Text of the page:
New Star GP Review – PC

A few weeks ago, we posted our review for New Star GP for the PlayStation, and it sounded so good I just had to try it on PC.  As someone who grew up in the 80’s arcade scene, I’ve played my fair share of driving games starting with top-down 2D racers like Rally-X and Spy Hunter before we moved into the glorious world of 3D racing with classics like Pole Position and OutRun.  It’s retro racers like these that have inspired the core look and design of New Star GP, creating a unique hybrid that looks like a simple arcade racing game, but lurking beneath are stats, dynamic weather, pit stop strategies, and even a relationship simulator.

New Star GP contains all the trappings of a modern-day racing simulation wrapped up in a marvelous presentation of stunning 4K visuals that make the 80’s look much better than they really were.  Just seeing those polygon panels that make up the curvature of the rear tires brought back instant memories.   Everything is so crisp and clean, and my 4090-equipped PC was able to deliver a fluid 120fps for single player and 60fps for two and four-player split screen either locally or using Steam’s Remote Play Together.  It is all too easy to approach this game from an arcade play perspective, but once you dive into the expansive career mode, New Star GP takes on the depth of the more serious competing titles.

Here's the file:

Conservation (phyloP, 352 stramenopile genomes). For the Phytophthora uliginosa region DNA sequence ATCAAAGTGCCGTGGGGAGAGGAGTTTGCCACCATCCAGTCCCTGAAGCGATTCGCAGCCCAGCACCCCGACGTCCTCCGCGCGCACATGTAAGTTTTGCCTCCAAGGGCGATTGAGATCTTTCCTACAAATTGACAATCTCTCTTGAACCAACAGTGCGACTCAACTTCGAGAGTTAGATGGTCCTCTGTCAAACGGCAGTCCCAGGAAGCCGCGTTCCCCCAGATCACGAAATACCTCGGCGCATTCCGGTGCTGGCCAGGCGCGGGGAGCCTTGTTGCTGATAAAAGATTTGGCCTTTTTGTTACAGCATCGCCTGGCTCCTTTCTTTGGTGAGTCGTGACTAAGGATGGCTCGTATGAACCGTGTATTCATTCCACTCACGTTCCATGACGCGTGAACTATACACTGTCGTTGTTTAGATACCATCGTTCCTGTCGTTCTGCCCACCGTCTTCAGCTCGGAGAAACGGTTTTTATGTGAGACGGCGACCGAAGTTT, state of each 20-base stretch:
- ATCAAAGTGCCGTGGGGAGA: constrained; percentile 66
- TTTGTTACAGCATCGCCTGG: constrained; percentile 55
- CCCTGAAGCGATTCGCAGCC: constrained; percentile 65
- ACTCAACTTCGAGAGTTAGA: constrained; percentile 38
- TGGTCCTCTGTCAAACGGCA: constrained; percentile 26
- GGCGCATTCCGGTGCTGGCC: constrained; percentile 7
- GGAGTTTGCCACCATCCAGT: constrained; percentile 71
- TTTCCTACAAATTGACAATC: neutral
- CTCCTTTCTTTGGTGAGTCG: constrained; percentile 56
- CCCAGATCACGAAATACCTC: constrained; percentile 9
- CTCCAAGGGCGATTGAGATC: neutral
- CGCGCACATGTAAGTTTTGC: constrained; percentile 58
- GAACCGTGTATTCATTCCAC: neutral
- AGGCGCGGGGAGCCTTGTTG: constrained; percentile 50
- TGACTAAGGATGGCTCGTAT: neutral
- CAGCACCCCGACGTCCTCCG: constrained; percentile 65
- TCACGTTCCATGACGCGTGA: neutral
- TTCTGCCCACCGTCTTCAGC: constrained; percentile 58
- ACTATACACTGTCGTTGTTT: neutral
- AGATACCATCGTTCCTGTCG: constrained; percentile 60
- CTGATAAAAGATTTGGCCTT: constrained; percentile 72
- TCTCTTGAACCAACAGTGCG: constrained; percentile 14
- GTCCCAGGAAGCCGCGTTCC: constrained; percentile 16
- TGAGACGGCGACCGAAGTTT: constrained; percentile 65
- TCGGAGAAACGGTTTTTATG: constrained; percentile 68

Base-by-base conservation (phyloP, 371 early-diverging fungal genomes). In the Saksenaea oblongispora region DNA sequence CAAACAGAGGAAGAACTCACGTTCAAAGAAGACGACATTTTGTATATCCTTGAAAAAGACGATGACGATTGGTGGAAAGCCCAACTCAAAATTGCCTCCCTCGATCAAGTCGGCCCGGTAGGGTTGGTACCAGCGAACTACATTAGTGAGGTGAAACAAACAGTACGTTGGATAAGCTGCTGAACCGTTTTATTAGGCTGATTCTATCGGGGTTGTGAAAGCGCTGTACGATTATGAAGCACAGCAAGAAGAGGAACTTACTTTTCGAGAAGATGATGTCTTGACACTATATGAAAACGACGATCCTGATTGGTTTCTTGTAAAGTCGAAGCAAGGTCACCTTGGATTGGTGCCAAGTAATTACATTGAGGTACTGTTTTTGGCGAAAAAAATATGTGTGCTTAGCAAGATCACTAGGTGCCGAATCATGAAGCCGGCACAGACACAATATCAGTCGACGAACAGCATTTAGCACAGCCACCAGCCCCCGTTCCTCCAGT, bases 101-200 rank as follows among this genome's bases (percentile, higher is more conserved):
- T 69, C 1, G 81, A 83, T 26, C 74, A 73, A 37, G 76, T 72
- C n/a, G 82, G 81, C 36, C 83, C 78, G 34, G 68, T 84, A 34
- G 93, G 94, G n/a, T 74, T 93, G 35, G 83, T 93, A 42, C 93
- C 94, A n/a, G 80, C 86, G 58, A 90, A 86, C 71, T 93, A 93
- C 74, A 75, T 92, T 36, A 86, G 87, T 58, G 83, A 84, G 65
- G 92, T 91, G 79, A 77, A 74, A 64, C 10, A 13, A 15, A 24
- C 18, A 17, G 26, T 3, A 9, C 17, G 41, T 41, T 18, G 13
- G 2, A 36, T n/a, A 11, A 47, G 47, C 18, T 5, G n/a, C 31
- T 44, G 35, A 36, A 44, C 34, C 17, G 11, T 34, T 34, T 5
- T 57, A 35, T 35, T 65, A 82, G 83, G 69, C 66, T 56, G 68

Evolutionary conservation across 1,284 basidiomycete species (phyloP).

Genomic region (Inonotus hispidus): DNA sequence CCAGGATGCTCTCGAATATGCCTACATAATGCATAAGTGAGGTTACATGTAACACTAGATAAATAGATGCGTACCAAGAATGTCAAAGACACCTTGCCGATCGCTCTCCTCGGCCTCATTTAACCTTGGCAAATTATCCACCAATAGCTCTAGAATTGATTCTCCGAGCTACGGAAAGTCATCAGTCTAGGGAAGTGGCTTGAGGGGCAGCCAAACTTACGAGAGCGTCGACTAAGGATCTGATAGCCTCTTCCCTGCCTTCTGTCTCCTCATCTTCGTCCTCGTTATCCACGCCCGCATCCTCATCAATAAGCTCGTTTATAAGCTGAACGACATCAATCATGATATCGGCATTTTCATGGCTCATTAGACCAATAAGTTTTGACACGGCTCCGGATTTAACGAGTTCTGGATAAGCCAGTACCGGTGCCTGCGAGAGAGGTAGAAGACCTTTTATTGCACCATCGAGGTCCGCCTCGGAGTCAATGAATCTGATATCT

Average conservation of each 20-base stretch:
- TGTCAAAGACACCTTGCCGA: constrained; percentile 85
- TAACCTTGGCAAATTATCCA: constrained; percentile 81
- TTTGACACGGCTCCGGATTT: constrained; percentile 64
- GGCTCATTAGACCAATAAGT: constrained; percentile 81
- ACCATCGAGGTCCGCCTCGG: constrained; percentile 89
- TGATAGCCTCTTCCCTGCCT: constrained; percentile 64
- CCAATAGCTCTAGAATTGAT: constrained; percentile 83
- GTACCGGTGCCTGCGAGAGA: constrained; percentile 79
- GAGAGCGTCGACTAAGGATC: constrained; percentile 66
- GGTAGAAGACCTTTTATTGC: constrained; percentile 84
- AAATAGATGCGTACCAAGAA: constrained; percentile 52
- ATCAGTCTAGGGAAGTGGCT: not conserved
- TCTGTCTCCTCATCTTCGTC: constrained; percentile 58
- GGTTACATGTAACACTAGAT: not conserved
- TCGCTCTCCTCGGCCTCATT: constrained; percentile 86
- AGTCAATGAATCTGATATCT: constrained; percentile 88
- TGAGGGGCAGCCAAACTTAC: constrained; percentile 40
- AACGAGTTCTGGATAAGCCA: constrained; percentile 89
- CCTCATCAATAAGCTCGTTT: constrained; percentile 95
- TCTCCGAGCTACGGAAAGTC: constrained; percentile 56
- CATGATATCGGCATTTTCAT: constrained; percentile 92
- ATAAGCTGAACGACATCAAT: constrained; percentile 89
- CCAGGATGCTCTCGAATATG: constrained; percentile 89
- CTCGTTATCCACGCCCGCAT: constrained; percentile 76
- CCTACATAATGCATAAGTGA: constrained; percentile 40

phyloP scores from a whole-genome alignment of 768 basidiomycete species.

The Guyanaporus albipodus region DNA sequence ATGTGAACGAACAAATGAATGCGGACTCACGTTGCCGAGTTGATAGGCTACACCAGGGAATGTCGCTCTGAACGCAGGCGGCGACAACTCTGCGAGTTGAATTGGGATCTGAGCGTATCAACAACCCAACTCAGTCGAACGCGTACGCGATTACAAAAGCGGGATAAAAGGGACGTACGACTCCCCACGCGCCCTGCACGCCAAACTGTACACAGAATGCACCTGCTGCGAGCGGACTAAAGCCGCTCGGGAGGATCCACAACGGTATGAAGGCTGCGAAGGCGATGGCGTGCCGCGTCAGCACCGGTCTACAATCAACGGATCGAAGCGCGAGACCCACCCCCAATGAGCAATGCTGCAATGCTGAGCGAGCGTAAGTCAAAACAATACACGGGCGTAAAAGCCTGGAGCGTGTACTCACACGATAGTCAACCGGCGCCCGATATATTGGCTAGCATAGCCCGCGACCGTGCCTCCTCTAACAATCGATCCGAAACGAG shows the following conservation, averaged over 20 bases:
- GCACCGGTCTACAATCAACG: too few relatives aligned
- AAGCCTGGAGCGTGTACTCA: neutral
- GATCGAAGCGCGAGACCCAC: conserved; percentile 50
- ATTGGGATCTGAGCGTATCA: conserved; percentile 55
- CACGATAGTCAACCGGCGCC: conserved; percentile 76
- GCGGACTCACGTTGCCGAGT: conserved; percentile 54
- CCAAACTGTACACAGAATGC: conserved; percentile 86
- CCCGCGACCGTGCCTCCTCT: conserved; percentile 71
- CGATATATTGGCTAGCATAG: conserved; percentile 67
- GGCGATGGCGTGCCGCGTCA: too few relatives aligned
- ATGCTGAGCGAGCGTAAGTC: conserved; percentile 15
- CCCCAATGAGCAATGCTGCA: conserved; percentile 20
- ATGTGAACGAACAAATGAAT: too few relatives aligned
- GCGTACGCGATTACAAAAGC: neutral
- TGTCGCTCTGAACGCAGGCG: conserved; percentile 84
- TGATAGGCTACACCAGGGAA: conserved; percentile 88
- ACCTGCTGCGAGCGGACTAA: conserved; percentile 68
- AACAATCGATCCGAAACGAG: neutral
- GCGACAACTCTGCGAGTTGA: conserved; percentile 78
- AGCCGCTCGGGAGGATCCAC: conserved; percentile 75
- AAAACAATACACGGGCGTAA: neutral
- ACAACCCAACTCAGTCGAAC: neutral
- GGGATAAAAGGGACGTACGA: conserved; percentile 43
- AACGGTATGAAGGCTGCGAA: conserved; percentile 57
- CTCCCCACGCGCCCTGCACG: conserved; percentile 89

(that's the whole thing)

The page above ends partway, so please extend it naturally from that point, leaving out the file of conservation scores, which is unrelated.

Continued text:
Spanning 50 years, your GP career starts in the 80’s offering up a unique series of racing events across the globe.  Each venue is home to multiple events including Time Trials, Checkpoint Races, Elimination, Rival Races, and of course the big GP race to cap things off.  Winning events will earn you Cups and Bux, and you can even go back and retry previous races to earn more Bux by setting new Personal Best records.  These “currencies” are then used to upgrade your crew and car, so you can stay competitive against the smooth progression of ramping driver AI.    There are so many “systems” at play here, all working behind the scenes before you ever climb behind the wheel.  Normally, this is where a lot of players who just want to race “check out”, but I found the car upgrade system intuitive and even enjoyable, lending itself to some tactical thinking on a track-by-track basis.  After all, why would you dump hundreds of Bux into Top Speed on a curvy track where you can never even reach top speed?